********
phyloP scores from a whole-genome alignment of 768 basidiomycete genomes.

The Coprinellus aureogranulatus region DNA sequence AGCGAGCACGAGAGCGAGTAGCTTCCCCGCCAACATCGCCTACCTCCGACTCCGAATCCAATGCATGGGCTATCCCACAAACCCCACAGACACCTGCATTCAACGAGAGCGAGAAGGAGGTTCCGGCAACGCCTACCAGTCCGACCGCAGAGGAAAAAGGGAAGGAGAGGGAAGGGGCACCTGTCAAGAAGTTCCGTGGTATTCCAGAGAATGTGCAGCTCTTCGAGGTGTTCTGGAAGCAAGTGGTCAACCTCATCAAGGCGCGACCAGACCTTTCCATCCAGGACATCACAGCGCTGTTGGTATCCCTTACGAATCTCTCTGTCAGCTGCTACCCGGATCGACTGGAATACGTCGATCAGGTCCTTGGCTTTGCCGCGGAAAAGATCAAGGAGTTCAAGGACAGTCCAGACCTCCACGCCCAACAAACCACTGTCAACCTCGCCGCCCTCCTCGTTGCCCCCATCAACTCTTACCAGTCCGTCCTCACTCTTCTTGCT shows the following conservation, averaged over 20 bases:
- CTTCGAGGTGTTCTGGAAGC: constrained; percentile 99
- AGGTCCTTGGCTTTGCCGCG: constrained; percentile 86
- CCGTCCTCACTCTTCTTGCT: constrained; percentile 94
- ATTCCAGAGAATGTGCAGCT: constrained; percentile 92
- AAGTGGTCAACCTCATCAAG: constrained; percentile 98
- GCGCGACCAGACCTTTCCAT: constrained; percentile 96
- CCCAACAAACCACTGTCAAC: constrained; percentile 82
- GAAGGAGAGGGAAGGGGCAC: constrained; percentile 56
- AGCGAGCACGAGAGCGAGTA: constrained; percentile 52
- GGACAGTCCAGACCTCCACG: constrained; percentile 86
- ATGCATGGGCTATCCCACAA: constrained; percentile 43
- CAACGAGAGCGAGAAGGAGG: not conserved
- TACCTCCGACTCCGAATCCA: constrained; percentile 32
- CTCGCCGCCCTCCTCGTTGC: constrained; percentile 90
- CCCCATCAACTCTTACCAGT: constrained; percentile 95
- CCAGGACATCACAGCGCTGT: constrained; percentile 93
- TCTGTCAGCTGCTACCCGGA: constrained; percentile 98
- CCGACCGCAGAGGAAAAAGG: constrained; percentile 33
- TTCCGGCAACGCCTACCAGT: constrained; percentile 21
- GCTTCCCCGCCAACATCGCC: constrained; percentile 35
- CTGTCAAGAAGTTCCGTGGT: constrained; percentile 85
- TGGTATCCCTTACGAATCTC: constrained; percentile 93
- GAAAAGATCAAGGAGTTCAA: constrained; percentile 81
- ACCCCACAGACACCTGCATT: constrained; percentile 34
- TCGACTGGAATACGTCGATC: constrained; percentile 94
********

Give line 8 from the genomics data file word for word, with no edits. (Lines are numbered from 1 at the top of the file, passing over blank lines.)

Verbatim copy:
- GCGCGACCAGACCTTTCCAT: constrained; percentile 96